The Gift is a very impressive feature film directorial debut by Joel Edgerton, who also writes, acts and produces. It evokes many of the early films by Roman Polanski with its story about a seemingly normal and happy couple whose lives begin to unravel when a third person intrudes into their world. The film functions as a tightly wound thriller that becomes increasingly interesting as it starts to shift its sympathies between characters, but it also provides commentary on the way behaviour that is regarded as bullying in the schoolyard is often acceptable in many aspects of adult life.

William F Buckley Jr and Gore Vidal in Best of Enemies

William F Buckley Jr and Gore Vidal in Best of Enemies

I really enjoyed the documentary Best of Enemies, about the televised debates between Gore Vidal and William F Buckley Jr during the US Republican and Democrat conventions in 1968. Not only does the film deliver a fascinating insight in the changing political and media landscape in the late 1960s, but how this seemingly inspired move to bring intellectual debate to mainstream television was ironically the beginning of the dumbed down personality-driven political commentary that dominates today.

And just briefly, Woody Allen’s latest film Irrational Man once more explores his preoccupation with existentialism and the question of whether murder can ever be justified, in a way that isn’t as dark or satisfying as previous films such as Crimes and Misdemeanors and Match Point, but still a lot of fun. And I also caught up with Maggie, which went straight to home-entertainment in Australia in July. Being a zombie film starring Arnold Schwarzenegger, it was met with enormous false expectations about the type of film it should be, but I was won over by this film for what it is – a melancholic story about a father grieving for his dying daughter.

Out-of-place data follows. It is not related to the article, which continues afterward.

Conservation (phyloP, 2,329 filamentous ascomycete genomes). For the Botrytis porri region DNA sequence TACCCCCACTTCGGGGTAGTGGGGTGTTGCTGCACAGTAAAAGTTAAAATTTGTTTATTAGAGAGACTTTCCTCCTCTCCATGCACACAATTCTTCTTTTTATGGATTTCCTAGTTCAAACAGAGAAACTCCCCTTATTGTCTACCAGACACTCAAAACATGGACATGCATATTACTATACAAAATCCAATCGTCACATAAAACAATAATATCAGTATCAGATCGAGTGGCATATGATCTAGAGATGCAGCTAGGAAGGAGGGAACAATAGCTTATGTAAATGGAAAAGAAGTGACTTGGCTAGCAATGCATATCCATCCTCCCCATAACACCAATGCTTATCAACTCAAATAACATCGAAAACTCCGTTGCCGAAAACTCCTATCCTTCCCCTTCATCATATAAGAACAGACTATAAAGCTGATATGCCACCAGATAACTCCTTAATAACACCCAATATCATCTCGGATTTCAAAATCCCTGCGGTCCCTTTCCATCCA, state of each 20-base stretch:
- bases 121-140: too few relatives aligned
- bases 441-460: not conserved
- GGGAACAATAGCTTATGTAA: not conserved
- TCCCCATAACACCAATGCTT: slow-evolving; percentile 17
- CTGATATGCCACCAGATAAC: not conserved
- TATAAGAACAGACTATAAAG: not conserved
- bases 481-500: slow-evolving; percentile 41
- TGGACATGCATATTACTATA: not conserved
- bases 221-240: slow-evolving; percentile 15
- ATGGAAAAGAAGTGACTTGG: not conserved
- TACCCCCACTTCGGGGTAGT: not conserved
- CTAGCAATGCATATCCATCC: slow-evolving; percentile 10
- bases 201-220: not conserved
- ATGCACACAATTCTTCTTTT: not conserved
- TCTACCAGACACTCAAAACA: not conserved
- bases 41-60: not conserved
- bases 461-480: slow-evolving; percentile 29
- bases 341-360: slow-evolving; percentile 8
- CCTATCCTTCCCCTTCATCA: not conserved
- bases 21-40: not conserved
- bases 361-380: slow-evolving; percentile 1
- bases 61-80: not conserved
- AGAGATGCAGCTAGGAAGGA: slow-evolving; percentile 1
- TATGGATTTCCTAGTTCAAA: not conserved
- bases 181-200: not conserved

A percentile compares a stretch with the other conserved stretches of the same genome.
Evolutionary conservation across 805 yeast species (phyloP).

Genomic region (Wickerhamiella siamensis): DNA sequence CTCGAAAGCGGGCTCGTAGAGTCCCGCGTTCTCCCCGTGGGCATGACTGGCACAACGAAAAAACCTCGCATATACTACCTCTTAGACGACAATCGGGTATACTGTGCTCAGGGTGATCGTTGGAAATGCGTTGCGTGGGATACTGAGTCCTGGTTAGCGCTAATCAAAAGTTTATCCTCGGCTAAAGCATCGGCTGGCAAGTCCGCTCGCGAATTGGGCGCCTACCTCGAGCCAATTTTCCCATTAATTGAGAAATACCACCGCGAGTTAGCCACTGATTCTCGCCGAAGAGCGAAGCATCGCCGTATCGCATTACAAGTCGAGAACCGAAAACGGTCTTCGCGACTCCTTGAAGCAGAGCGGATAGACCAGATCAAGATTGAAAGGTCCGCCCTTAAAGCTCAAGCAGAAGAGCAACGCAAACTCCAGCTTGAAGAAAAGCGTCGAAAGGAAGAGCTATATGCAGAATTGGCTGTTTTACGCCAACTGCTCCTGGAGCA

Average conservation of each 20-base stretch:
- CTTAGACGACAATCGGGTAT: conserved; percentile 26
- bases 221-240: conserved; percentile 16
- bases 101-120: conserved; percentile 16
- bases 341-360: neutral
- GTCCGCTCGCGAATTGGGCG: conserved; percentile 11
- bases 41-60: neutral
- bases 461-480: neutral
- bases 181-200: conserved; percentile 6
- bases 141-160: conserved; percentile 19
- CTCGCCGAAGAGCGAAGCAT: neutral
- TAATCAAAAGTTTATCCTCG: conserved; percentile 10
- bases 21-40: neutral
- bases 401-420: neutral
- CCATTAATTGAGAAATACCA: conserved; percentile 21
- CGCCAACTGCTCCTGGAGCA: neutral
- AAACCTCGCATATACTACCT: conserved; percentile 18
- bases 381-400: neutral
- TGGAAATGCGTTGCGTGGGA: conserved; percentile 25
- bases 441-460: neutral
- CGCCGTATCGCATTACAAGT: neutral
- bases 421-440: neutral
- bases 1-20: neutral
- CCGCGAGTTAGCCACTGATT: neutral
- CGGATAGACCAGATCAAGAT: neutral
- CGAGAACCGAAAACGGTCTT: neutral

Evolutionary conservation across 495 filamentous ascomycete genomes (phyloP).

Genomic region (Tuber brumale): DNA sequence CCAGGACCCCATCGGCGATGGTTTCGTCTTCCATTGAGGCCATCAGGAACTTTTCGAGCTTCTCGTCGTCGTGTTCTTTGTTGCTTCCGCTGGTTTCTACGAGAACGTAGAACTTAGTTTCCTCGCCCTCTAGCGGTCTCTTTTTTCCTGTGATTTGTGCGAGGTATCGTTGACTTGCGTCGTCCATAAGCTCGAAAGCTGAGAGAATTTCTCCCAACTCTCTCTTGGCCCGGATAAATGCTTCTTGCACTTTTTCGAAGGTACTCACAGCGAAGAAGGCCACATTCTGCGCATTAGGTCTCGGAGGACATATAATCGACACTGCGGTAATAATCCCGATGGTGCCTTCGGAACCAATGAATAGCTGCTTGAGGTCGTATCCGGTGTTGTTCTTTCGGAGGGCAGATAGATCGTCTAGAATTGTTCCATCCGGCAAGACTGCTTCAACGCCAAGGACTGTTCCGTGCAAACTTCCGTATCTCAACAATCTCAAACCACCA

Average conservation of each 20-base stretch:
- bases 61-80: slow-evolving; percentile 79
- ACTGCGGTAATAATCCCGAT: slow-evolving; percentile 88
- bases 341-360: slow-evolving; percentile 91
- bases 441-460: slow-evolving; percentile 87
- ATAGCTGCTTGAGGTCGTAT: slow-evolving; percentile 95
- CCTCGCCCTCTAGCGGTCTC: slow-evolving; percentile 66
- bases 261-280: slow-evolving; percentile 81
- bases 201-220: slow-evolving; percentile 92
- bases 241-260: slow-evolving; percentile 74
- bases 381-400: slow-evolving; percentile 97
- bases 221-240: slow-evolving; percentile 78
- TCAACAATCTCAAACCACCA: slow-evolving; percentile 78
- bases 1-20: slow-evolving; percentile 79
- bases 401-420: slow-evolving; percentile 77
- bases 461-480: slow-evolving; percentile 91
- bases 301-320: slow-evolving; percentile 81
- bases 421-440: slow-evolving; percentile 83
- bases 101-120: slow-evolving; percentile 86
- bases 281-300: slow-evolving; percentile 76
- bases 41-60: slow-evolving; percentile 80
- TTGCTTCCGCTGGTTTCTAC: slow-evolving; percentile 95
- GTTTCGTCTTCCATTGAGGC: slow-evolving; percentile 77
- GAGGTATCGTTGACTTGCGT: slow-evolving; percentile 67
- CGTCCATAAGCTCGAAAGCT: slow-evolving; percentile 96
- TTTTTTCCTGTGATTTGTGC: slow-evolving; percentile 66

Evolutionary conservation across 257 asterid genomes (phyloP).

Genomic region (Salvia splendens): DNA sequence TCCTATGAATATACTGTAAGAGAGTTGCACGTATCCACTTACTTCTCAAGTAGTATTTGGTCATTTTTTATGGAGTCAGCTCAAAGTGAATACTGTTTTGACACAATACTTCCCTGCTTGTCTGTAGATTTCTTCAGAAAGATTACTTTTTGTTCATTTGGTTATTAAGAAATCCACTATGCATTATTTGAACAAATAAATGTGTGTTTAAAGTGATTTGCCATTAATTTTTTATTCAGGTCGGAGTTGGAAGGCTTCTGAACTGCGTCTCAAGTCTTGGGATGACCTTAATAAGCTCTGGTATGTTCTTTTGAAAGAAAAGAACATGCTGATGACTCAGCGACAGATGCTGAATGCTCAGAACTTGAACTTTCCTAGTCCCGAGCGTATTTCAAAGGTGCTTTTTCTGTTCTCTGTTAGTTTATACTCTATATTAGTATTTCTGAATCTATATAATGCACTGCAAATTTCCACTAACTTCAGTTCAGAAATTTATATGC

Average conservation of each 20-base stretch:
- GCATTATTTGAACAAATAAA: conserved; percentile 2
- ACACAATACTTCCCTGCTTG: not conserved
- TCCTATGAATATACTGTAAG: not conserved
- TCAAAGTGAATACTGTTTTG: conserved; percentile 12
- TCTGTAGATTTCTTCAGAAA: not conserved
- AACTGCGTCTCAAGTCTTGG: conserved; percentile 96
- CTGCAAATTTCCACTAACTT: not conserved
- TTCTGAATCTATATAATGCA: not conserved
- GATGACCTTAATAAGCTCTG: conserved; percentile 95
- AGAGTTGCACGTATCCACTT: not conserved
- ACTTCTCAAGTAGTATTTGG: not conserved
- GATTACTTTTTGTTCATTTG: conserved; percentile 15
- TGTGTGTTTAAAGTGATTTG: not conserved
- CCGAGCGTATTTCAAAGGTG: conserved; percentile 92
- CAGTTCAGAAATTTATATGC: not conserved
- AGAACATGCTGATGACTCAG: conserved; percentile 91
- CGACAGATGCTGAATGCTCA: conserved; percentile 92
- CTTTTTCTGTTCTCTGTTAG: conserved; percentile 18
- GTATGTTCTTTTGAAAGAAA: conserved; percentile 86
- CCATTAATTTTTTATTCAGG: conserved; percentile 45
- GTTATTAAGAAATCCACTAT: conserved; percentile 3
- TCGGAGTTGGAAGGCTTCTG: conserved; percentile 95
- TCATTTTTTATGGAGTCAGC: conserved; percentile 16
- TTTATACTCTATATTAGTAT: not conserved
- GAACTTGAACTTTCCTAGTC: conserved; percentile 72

Thomas Caldwell, 2015

Film review – Blue Jasmine (2013)

12 September 2013
Blue Jasmine: Jasmine (Cate Blanchett)

Jasmine (Cate Blanchett)

For almost 50 years Woody Allen has been making films that explore the existential despair that there is no greater meaning to life beyond immediate human experience and how we define ourselves. Another key theme running throughout Allen’s films is how the management of this fragile state of despair can very easily result in comedy or tragedy depending on the circumstances and outcomes. In Blue Jasmine Allen once again explores these ideas, but with a rigor, sophistication and conviction that has not been present in his career since 2005’s Match Point or even 1997’s Deconstructing Harry. Added to the mix is a post-Global Financial Crisis exploration of class conflict, and notions of privilege and entitlement.